Entry #013: Saturday, May 18, 2013 (Mombasa, Kenya)

So, today is the last day of the Kenyan leg of my journey, a bus ride tomorrow notwithstanding. On the whole, has this second half of my trip made up for the first half which got me so agitated? Um...kind of? It's definitely been the better of the two weeks, but it hasn't gotten me to a point where I can actually recommend traveling through the country with anything less than a baked-out plan. But let's not delve straight into my musings - it's too early to get too deep, and there's plenty to discuss regardless.

First off, let's start where we last left off, with the train ride over. Upon entering in the train, I was brought to my cabin, which was exactly what one might expect it could have been. An old train cabin. Admittedly, I was a tad disappointed. I was looking for something old, and I didn't feel it was old enough. I think I was looking for a Murder on the Orient Express-style experience (indeed, I had gone on record saying I would have relished a murder mystery to have occurred (budding entrepreneurs: Murder Theater Train Rides. You're welcome). Anyway, I was hoping it would be a pre-WWII-era train, but it turned out to be something that was from the 60's or so. Even the engine was uninteresting. Despite Kenya having the oldest still-operational steam engines in use today, we were using an engine so mundane that doesn't even merit description. As for my cabin, it had two bunks, a wardrobe too small to even fit my backpack into, a non-operational electric fan, completely slathered in a beige, likely leaden paint, a "drinking water" faucet that could barely muster up a trickle (which was good - any more than that and I might have been tempted to drink from it), a sink with a paper towel dispenser and no paper towels, and two differently hued fluorescent lights, only one of which could be on at a time (unless it didn't want to work at all). It seemed less an old train and more of a modern train that people stopped caring for. Cue McKayla Maroney.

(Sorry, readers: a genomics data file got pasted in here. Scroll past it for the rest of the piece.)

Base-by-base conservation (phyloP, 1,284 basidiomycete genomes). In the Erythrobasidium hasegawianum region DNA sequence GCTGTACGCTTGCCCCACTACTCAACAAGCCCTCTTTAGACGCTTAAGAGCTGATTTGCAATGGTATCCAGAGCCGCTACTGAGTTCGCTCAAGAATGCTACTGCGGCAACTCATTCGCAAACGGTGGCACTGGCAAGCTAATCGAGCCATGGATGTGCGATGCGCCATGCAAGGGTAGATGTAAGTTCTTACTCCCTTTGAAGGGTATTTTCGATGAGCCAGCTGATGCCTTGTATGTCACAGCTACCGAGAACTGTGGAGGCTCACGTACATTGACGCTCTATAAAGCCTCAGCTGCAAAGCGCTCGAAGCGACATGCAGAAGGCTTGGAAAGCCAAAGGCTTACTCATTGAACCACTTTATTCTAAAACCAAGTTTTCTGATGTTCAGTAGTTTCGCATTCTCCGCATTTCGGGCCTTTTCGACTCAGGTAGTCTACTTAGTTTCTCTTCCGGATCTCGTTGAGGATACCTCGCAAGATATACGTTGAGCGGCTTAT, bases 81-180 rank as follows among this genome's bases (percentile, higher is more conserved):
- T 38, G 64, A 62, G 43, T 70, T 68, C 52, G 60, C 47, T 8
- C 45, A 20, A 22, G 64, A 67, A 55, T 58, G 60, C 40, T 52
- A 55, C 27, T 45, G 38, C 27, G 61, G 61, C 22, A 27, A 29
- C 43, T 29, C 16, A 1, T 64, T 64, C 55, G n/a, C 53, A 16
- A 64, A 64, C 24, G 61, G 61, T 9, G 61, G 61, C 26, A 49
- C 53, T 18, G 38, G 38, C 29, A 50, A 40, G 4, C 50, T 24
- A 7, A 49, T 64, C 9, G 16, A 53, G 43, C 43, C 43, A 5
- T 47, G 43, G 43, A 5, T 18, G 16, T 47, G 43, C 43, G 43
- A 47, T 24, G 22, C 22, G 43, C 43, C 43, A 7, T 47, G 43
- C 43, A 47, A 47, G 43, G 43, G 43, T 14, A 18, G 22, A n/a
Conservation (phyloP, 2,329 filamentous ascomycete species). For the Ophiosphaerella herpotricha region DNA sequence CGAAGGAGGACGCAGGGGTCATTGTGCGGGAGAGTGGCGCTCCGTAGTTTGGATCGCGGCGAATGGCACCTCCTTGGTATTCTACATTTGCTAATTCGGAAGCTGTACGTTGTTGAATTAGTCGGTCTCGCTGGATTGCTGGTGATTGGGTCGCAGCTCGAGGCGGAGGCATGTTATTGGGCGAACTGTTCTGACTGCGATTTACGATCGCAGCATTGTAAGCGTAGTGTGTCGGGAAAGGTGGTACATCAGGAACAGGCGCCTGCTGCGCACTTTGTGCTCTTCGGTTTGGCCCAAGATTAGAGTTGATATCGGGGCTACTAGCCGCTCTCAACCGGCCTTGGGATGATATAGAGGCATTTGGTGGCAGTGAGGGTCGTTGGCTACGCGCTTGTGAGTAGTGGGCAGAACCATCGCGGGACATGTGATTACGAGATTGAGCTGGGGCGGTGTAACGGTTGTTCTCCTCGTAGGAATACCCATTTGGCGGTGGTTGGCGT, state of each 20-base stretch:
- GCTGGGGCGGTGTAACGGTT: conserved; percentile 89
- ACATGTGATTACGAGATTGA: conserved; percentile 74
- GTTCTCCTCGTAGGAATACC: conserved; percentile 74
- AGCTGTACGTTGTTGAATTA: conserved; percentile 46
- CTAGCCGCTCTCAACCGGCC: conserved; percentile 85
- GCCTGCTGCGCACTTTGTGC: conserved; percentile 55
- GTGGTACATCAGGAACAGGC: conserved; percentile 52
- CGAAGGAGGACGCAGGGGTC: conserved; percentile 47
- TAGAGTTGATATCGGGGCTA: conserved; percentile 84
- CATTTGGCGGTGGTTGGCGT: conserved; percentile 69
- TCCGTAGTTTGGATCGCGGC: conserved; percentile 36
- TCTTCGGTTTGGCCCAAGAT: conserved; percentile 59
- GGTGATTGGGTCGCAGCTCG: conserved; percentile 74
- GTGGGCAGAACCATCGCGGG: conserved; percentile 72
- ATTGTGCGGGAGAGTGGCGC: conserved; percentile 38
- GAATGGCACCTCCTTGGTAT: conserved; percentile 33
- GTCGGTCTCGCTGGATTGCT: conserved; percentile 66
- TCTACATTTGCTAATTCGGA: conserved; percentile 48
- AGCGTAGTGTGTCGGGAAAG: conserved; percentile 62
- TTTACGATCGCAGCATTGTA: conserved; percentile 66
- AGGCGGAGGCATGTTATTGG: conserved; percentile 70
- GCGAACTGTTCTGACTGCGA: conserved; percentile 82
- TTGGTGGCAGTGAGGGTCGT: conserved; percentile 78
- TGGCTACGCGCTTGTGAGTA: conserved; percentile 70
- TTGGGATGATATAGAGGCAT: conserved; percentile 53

Still, that's not to say it was uncomfortable - I was perfectly fine having this two-person cabin all to myself. I noticed there was a door on the wall opposite my bed (I write as though it were more than a yard away). My curiosity causes me to open it, and I see it just connects my cabin to the one next door. I decide to close and bolt it and none too soon. Shortly afterward, while I was reading, I hear a set of bags landing heavily next door. I hear an attendant's voice, "So, do you have any questions?" Two middle-aged female voices, Australian and inebriated (but I repeat myself) answered almost simultaneously. "Where is the bar?" "Can I smoke?" I silently groaned. One of them then started furiously pulling on the connecting door. "The loo door isn't opening!" After correcting her about the door, the attendant left, and the two women began talking...loudly.